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Understanding the Keto Diet: A complete guide to the Ketogenic Diet

Dr. Rashmi ByakodiJan 17, 2024

The Ketogenic Diet (Keto Diet) is a regime that emphasises high-fat and low-carbohydrate foods. It is a diet plan in which your body starts using energy from burning fats instead of carbohydrates, a condition known as ketosis. If the Keto Diet is followed correctly, it can result in quick weight loss, can help get relief from diabetes, cancer, epilepsy, and Alzheimer’s disease and improve overall well-being. If you want to adopt the Keto Diet for quick results in weight loss, it is essential to know whether or not this plan is good for you. This article will take you through the benefits, drawbacks, and what exactly this diet plan entails




What is a Keto Diet?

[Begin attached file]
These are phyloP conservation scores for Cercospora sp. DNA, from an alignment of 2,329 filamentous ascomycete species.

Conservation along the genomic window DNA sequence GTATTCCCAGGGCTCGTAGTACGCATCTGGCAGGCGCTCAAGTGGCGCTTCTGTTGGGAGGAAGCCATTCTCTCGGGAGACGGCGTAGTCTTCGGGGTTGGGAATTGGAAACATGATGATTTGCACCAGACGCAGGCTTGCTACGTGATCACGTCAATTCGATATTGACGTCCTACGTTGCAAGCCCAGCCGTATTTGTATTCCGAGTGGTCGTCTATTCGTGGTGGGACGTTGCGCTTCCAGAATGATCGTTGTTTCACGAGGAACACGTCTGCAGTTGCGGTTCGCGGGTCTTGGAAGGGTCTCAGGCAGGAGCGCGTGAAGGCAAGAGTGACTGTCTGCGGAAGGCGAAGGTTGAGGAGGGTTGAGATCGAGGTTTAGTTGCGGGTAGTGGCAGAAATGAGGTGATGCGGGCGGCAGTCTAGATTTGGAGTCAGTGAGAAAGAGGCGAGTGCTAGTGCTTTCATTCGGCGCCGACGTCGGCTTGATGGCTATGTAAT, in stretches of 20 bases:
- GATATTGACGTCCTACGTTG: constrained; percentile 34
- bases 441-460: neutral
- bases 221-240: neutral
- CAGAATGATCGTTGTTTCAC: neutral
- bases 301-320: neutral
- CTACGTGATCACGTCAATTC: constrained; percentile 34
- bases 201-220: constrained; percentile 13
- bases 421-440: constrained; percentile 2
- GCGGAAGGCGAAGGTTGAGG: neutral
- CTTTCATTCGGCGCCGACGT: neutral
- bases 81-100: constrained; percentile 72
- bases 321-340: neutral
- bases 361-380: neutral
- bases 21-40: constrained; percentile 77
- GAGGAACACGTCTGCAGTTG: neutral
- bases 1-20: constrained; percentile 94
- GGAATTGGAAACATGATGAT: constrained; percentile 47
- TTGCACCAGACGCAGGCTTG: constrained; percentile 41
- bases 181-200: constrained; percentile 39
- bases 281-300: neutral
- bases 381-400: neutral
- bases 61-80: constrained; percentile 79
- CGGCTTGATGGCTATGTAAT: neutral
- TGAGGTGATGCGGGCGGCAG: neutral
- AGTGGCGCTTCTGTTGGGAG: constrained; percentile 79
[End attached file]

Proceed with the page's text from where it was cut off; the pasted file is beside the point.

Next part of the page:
A Keto Diet focuses on consuming a considerably low amount of carbs and replacing it with a high amount of fat. This substantial reduction in carbohydrates leads to a metabolic condition called ketosis. In this process, your body starts burning fats, and the fats convert into ketones in the liver. These ketones provide energy to the brain. The most successful strategy to induce ketosis is to adopt a Ketogenic Diet. It includes restricting the carbohydrate intake to 20 to 50 grams in a 2000 kcal diet per day and consuming fat-based foods such as fish, meat, nuts, and healthy oils. Moreover, the protein intake should also be kept in moderate amounts.

Types of Ketogenic Diet

When you plan to start a Keto plan, you must be aware of the different types of different Ketogenic Diets mentioned below.